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Football: Drain follows dream of professional career.

CHRISTINE Drain's name was at the centre of heated debate at a recent Northern Ireland Women's Football Association gathering.

The Belfast-born goalkeeper had declared that she no longer wanted to be considered for Northern Ireland after joining the Republic's ambitions of reaching the European Championship finals.

Drain played her final game for Northern Ireland, her third cap, against the Republic as the curtain raiser to this summer's Milk Cup competition.

Her last appearance was a good will gesture to the IWFA, as it struggled to find a squad for the game.

The west-Belfast girl has, as expected, been questioned as to why she decided to quit Northern Ireland and pledge her allegiance to the Republic at a time when the IFA and the FAI are at loggerheads over the movement of male players from North to South.

She points out that there is only one reason for her switch.

"I'm a footballer and I want to achieve as much success in the game as possible. I asked the FAI for a trial because I knew I could play under the passport rule and felt I would have a better chance to succeed."

Drain plays her football with the Newtownabbey Strikers club in the Northern Ireland Women's League, a club she describes as one which could teach the IWFA "a few lessons".

Despite being selected for the European Championship qualifiers, starting next Wednesday in Sopron, Hungary, Drain remains in awe of the professionalism surrounding the squad managed by Mick Cooke.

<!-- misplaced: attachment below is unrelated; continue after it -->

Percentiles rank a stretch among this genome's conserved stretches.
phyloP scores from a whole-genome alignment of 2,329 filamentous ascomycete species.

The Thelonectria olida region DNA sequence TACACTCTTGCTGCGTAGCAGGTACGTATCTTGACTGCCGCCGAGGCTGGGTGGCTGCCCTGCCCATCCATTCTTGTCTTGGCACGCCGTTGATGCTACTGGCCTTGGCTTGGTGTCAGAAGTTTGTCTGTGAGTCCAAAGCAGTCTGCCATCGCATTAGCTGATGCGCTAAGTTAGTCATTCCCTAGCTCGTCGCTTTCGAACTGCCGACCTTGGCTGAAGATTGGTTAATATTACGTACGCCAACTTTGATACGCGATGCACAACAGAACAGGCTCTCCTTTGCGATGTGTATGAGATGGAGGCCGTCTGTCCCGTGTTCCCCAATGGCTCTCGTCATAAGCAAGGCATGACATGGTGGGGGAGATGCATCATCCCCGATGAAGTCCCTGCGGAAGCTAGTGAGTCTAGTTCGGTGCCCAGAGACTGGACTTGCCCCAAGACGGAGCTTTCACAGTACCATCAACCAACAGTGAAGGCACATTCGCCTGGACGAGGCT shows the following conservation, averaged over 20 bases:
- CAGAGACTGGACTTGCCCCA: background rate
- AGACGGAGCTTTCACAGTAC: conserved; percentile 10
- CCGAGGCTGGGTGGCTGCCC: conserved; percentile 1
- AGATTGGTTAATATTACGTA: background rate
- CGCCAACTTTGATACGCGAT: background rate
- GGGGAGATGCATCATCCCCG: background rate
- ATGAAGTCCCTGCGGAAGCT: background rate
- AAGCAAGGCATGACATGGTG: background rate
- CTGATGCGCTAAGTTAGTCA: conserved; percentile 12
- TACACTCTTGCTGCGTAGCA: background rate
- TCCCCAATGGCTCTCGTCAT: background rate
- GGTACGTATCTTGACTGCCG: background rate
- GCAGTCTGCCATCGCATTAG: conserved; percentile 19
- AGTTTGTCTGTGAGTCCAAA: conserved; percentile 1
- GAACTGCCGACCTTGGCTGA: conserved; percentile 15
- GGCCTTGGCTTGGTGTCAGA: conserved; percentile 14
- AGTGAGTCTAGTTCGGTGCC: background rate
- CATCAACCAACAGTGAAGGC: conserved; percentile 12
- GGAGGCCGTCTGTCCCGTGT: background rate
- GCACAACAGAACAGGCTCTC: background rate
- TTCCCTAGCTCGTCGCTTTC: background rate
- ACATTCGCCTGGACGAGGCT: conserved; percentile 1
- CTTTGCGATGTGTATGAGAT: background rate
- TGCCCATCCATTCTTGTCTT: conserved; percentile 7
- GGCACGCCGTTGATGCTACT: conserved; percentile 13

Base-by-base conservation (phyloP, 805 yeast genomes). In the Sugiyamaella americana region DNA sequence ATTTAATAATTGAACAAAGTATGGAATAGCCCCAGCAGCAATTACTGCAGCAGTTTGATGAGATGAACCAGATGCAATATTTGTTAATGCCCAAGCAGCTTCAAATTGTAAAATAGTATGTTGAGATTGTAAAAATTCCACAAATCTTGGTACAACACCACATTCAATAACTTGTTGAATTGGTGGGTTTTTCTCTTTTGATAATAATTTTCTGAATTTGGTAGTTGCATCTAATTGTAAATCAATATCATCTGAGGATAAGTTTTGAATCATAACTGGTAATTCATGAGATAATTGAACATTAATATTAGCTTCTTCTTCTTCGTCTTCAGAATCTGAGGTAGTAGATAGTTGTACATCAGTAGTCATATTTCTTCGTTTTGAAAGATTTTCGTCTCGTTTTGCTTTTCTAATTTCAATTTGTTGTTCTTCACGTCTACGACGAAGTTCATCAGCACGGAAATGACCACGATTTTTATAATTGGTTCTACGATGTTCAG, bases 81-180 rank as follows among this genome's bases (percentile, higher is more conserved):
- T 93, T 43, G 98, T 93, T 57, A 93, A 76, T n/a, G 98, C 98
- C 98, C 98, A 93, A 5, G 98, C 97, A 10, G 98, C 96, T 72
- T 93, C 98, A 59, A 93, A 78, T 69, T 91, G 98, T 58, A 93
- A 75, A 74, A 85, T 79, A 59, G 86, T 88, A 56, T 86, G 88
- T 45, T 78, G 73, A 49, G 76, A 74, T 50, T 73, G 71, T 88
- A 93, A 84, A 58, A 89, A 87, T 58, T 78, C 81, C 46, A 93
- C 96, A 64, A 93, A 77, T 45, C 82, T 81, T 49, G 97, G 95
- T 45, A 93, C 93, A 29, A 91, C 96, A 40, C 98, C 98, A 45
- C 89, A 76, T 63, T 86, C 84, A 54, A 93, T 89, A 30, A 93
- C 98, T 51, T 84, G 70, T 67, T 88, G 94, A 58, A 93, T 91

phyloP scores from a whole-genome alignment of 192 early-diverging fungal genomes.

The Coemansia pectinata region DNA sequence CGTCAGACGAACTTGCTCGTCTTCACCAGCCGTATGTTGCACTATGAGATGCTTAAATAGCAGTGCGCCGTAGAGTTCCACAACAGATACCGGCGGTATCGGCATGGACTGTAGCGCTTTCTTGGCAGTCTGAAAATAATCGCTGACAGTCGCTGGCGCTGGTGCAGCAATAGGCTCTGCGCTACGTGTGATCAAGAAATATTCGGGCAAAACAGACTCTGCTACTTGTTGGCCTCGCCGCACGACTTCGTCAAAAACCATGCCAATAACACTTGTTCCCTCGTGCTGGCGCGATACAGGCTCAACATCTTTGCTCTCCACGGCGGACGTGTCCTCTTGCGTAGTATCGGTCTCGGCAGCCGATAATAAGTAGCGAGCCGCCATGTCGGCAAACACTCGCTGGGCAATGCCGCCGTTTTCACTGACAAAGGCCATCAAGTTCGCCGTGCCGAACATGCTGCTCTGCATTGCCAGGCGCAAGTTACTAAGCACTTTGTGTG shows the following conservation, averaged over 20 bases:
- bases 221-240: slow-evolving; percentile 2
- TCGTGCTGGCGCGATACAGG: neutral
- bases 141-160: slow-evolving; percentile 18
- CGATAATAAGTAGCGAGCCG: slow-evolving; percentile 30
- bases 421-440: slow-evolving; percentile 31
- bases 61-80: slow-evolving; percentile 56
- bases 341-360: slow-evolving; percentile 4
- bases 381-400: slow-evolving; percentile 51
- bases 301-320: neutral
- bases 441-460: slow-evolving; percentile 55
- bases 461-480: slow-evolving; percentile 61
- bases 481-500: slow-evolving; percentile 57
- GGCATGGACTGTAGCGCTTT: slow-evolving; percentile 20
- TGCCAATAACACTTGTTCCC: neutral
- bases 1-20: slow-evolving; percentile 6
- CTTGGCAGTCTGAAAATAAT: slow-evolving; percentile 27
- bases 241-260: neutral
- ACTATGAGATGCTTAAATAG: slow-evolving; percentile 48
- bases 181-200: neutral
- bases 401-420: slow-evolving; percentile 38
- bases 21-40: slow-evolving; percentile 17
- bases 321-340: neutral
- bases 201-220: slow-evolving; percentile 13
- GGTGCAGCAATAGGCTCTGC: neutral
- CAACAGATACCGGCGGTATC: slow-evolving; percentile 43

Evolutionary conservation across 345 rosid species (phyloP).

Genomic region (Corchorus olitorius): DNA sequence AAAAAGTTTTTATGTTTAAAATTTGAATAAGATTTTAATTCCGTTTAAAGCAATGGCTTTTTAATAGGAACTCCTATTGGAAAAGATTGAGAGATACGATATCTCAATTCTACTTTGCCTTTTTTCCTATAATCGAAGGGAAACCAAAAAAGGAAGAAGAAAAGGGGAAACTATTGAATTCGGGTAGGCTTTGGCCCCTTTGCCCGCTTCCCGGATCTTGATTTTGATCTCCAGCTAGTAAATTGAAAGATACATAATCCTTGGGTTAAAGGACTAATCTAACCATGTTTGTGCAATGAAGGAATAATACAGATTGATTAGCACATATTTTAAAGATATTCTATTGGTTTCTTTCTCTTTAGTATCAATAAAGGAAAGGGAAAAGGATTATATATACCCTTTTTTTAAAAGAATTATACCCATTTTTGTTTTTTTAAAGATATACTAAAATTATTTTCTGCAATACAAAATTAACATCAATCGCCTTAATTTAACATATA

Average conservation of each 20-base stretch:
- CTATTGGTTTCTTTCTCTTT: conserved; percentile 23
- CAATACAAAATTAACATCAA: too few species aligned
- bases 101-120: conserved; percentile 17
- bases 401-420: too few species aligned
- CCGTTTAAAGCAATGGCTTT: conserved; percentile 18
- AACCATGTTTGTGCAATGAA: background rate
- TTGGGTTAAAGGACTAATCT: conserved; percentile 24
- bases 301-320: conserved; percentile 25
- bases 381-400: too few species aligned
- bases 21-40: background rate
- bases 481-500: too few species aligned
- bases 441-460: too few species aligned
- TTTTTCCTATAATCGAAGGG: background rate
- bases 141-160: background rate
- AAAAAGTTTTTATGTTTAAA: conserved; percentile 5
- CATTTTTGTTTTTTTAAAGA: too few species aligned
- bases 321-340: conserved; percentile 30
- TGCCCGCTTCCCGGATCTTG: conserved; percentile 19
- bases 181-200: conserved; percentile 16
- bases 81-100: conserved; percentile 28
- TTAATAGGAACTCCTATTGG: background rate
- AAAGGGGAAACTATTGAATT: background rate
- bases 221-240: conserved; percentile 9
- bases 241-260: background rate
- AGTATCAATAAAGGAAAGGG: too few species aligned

"The FAI is doing a fantastic job with the women's team and have recognised that it is a fast growing sport," said Drain.

"We are under strict instructions regarding the trip to Hungary next week. There is time for fun but this is a very serious squad and we do have a very strong chance of reaching the finals.

"I was surprised when I was handed gear, expenses and accommodation for travelling from Belfast to Dublin. You don't find yourself asking for anything and we are treated like professionals.

"It's so different to playing for Northern Ireland.

"I just got fed up arriving for a game and there were no players and very little effort made to support our game. Even when I play for my club, I am treated like a professional and we could actually play as Northern Ireland.

"I got some grief from some people involved in the game in Northern Ireland but I think they have come to understand that the Republic offers me a better chance to see the world and succeed in the game."

Drain is one of two goalkeepers in the Republic squad but is expected to be named first choice against Hungary, Iceland and Estonia.

She harbours the dream of playing in European competition in the Irish shirt, and playing in the World Cup Finals in 2003, and she intends to earn a living from the game.

"I want to complete a soccer scholarship in the US, where the game is professional, and I want to become a coach. I love the game and I love coaching kids and hopefully my career will help promote the game in Northern Ireland too."
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Copyright 1999 Gale, Cengage Learning. All rights reserved.

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Title Annotation:Sport
Publication:The Mirror (London, England)
Date:Aug 11, 1999
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